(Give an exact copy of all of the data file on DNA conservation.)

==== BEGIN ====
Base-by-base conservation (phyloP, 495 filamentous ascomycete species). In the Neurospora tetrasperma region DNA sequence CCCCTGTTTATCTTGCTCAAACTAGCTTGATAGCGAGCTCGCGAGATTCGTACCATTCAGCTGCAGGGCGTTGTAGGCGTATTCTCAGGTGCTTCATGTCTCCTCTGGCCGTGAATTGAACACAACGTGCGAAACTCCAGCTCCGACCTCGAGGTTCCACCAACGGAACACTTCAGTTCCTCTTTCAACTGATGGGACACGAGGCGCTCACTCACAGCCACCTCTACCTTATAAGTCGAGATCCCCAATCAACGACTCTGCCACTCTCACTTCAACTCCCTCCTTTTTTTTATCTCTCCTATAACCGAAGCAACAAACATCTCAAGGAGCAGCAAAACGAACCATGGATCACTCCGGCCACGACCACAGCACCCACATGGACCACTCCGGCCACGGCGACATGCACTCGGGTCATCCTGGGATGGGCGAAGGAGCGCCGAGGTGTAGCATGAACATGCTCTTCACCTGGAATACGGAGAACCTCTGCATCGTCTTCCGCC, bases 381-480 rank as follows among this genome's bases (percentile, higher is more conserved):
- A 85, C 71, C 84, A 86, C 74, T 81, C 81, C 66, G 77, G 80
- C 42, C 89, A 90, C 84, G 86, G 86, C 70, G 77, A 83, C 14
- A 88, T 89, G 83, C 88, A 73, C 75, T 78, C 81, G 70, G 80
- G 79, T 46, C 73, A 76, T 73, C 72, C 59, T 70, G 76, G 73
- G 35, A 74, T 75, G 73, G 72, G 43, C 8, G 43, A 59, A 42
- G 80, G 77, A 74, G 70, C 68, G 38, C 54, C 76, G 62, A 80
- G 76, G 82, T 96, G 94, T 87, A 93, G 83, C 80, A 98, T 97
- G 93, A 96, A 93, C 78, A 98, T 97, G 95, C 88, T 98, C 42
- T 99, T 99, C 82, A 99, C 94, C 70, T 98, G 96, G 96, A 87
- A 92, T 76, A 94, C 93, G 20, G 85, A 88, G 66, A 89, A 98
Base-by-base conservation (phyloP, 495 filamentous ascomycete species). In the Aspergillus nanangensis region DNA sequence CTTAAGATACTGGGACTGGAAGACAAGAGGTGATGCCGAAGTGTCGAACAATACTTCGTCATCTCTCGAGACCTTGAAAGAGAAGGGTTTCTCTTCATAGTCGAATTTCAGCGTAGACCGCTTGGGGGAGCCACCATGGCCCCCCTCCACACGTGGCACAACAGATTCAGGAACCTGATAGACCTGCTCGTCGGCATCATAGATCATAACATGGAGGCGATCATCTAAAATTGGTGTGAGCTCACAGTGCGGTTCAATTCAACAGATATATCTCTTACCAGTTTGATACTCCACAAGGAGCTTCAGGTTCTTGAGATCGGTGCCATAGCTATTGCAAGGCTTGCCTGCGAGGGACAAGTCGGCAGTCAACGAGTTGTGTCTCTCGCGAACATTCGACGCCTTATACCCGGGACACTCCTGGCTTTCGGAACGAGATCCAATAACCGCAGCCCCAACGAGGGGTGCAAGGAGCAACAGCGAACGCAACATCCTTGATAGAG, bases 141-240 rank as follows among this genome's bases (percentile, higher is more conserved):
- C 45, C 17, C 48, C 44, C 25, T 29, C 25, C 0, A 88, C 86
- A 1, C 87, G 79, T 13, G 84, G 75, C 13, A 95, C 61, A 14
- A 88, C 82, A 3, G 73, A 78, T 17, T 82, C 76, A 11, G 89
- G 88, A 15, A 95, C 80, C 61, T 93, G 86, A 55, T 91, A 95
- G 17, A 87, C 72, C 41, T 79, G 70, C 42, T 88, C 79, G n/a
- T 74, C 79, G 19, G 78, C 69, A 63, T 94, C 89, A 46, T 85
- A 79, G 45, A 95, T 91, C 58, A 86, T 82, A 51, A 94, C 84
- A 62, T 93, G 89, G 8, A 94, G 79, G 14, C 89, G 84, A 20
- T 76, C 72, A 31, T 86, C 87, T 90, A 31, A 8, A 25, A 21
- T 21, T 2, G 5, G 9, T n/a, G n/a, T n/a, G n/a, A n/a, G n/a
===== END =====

Base-by-base conservation (phyloP, 495 filamentous ascomycete species). In the Neurospora tetrasperma region DNA sequence CCCCTGTTTATCTTGCTCAAACTAGCTTGATAGCGAGCTCGCGAGATTCGTACCATTCAGCTGCAGGGCGTTGTAGGCGTATTCTCAGGTGCTTCATGTCTCCTCTGGCCGTGAATTGAACACAACGTGCGAAACTCCAGCTCCGACCTCGAGGTTCCACCAACGGAACACTTCAGTTCCTCTTTCAACTGATGGGACACGAGGCGCTCACTCACAGCCACCTCTACCTTATAAGTCGAGATCCCCAATCAACGACTCTGCCACTCTCACTTCAACTCCCTCCTTTTTTTTATCTCTCCTATAACCGAAGCAACAAACATCTCAAGGAGCAGCAAAACGAACCATGGATCACTCCGGCCACGACCACAGCACCCACATGGACCACTCCGGCCACGGCGACATGCACTCGGGTCATCCTGGGATGGGCGAAGGAGCGCCGAGGTGTAGCATGAACATGCTCTTCACCTGGAATACGGAGAACCTCTGCATCGTCTTCCGCC, bases 381-480 rank as follows among this genome's bases (percentile, higher is more conserved):
- A 85, C 71, C 84, A 86, C 74, T 81, C 81, C 66, G 77, G 80
- C 42, C 89, A 90, C 84, G 86, G 86, C 70, G 77, A 83, C 14
- A 88, T 89, G 83, C 88, A 73, C 75, T 78, C 81, G 70, G 80
- G 79, T 46, C 73, A 76, T 73, C 72, C 59, T 70, G 76, G 73
- G 35, A 74, T 75, G 73, G 72, G 43, C 8, G 43, A 59, A 42
- G 80, G 77, A 74, G 70, C 68, G 38, C 54, C 76, G 62, A 80
- G 76, G 82, T 96, G 94, T 87, A 93, G 83, C 80, A 98, T 97
- G 93, A 96, A 93, C 78, A 98, T 97, G 95, C 88, T 98, C 42
- T 99, T 99, C 82, A 99, C 94, C 70, T 98, G 96, G 96, A 87
- A 92, T 76, A 94, C 93, G 20, G 85, A 88, G 66, A 89, A 98
Base-by-base conservation (phyloP, 495 filamentous ascomycete species). In the Aspergillus nanangensis region DNA sequence CTTAAGATACTGGGACTGGAAGACAAGAGGTGATGCCGAAGTGTCGAACAATACTTCGTCATCTCTCGAGACCTTGAAAGAGAAGGGTTTCTCTTCATAGTCGAATTTCAGCGTAGACCGCTTGGGGGAGCCACCATGGCCCCCCTCCACACGTGGCACAACAGATTCAGGAACCTGATAGACCTGCTCGTCGGCATCATAGATCATAACATGGAGGCGATCATCTAAAATTGGTGTGAGCTCACAGTGCGGTTCAATTCAACAGATATATCTCTTACCAGTTTGATACTCCACAAGGAGCTTCAGGTTCTTGAGATCGGTGCCATAGCTATTGCAAGGCTTGCCTGCGAGGGACAAGTCGGCAGTCAACGAGTTGTGTCTCTCGCGAACATTCGACGCCTTATACCCGGGACACTCCTGGCTTTCGGAACGAGATCCAATAACCGCAGCCCCAACGAGGGGTGCAAGGAGCAACAGCGAACGCAACATCCTTGATAGAG, bases 141-240 rank as follows among this genome's bases (percentile, higher is more conserved):
- C 45, C 17, C 48, C 44, C 25, T 29, C 25, C 0, A 88, C 86
- A 1, C 87, G 79, T 13, G 84, G 75, C 13, A 95, C 61, A 14
- A 88, C 82, A 3, G 73, A 78, T 17, T 82, C 76, A 11, G 89
- G 88, A 15, A 95, C 80, C 61, T 93, G 86, A 55, T 91, A 95
- G 17, A 87, C 72, C 41, T 79, G 70, C 42, T 88, C 79, G n/a
- T 74, C 79, G 19, G 78, C 69, A 63, T 94, C 89, A 46, T 85
- A 79, G 45, A 95, T 91, C 58, A 86, T 82, A 51, A 94, C 84
- A 62, T 93, G 89, G 8, A 94, G 79, G 14, C 89, G 84, A 20
- T 76, C 72, A 31, T 86, C 87, T 90, A 31, A 8, A 25, A 21
- T 21, T 2, G 5, G 9, T n/a, G n/a, T n/a, G n/a, A n/a, G n/a